“Alberta has put forward legislation to implement its multi-billion dollar carbon levy, with new estimates hiking the cost to families to as much as $443 next year. Opponents, however, estimate it will be about double that.
In the April budget the government estimated the direct cost for a couple with two children to be $338 in 2017. However, the government has now estimated the indirect cost of the tax, representing the expected amount that business owners will pass on to customers.” – Canadian Press, May 25, 2016
The industrial revolution was truly progressive because it lifted everyone out of poverty. Putting people back into poverty is regressive. Paying to help put Albertans deeper into poverty is beyond regressive, it's vicious and destructive. Rachel Notley's NDP government has gone far beyond environmental activism. Her government has expressed animosity and resentment toward Albertans. A government with good intentions doesn't impose a carbon tax and then use $1.3B of its people's money to expedite their descent into poverty and depression. At a time when people are struggling, a government with good intentions holds off on expensive environmental initiatives to put its people first.
According to Statistics Canada, Labour Force Survey and the Canadian Association Of Petroleum Producers, nearly 50,000 jobs were lost in Alberta between December 2014 and April 2016 alone. Most of those jobs were in mining, forestry, quarrying, and oil. Those numbers have been climbing and – in June – the CBC picked up a report about an entire Alberta town losing its status as a municipality:
“The population of Grand Cache was 4,319 in 2011 according to the latest census but has reduced significantly in the past two years after nearly a third of the town's jobs were lost.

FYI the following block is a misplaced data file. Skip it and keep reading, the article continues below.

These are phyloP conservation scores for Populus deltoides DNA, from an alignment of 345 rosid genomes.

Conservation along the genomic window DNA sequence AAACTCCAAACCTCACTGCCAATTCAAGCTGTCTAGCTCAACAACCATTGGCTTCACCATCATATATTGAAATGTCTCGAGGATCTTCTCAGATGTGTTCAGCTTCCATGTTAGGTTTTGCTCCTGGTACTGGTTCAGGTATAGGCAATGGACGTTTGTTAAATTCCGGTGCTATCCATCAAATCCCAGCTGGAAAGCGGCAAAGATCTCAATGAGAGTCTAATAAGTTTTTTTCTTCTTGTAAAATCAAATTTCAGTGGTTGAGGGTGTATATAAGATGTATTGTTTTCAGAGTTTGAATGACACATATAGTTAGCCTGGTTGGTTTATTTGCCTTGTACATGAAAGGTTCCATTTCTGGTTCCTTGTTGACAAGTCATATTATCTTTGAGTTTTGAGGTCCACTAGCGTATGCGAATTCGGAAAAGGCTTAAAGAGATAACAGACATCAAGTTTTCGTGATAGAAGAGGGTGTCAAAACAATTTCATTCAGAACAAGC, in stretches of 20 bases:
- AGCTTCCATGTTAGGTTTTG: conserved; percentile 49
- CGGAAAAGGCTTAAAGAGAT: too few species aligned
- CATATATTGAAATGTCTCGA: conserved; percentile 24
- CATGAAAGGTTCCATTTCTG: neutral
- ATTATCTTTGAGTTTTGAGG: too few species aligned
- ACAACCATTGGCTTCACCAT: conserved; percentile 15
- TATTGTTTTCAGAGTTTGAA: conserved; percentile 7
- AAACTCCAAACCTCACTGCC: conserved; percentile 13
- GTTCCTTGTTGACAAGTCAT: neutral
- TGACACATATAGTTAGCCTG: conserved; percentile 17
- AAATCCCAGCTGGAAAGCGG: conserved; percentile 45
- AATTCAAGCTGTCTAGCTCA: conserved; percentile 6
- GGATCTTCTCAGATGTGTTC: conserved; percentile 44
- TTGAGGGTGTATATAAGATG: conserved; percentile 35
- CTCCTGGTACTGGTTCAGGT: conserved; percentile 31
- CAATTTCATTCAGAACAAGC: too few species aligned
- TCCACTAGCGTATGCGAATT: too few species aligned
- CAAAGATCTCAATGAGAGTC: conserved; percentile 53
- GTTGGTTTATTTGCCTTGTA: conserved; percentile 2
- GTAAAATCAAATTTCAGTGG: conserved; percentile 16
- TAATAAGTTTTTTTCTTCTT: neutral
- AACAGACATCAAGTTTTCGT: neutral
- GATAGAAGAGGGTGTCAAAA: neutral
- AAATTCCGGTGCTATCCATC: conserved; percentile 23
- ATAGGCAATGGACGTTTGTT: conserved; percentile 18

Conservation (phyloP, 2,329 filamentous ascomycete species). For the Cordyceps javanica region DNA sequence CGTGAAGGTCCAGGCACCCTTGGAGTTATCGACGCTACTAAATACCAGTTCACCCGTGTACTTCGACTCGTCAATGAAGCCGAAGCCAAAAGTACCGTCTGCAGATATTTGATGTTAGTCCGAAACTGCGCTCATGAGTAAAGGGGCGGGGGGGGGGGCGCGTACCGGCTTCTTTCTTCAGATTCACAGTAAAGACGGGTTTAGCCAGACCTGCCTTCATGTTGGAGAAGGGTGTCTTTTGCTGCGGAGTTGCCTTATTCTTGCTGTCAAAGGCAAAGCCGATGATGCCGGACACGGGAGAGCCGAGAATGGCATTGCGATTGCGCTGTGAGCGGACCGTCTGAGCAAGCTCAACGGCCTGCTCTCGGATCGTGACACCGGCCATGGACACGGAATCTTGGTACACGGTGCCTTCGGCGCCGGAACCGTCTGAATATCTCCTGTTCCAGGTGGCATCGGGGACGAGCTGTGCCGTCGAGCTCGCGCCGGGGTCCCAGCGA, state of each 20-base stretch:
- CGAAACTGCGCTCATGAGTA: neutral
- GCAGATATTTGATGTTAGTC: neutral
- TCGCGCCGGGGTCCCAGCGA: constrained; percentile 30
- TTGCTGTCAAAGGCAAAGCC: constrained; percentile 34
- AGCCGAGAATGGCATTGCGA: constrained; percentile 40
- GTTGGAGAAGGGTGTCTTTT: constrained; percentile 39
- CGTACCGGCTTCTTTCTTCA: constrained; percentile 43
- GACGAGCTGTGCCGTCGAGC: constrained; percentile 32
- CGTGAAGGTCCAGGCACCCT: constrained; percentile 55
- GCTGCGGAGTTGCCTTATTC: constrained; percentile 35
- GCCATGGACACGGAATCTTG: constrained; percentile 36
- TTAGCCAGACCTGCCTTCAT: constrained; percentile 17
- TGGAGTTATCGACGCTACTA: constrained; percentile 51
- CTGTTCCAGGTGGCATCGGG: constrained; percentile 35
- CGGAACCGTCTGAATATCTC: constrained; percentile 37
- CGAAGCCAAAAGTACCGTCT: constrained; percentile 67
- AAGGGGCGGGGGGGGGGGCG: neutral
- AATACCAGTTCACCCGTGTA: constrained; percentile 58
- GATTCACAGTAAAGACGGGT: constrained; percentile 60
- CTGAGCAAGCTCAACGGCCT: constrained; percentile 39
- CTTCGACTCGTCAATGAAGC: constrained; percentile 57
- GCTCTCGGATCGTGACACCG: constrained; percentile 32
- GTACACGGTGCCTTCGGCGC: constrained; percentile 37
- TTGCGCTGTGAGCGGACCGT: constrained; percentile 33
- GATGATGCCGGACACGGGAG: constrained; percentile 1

Grand Cache was built in 1969 as a service town for the coal industry. In December 2015, Grand Cache Coal laid off 220 workers and shut down operations. Earlier that year, the company cut 175 people when it suspended surface-mine operations.” – Ariel Fournier, CBC News
From the very moment the Notley government took office, it became clear that the next four years wouldn't be about serving all Albertans, it would be about sticking it to the 60% who cast their votes for someone else. Having been born and raised in Saskatchewan, I'm familiar with the socialist tendency to punish and destroy enemies of the ideology. Saskatchewan's NDP government often scrapped infrastructure spending for rural communities that voted for someone else, while snidely blaming the opposition for bills and initiatives that were designed to fail. The same thing has been happening in Alberta with the NDP's betrayal of rural voters in Springbank, who were assured that their properties and ranches were safe.
To get elected, the NDP ran on a platform that didn't include increasing the costs of running a family farm, expropriating farm land for a dam and implementing a carbon tax. But, as soon as they took office, that's what Albertans got. The Springbank community, just west of Calgary, was assured that plans to confiscate and buy their land to build a dam would be scrapped under an NDP government. Unfortunately, Springbank decided to support another party that was also opposed to the Springbank dam, so the new NDP government restored the plan to dam the community. A majority of Alberta's other rural communities chose to vote for a different party as well, so the new NDP government decided to make owning and operating a farm more expensive and burdensome under Bill 6.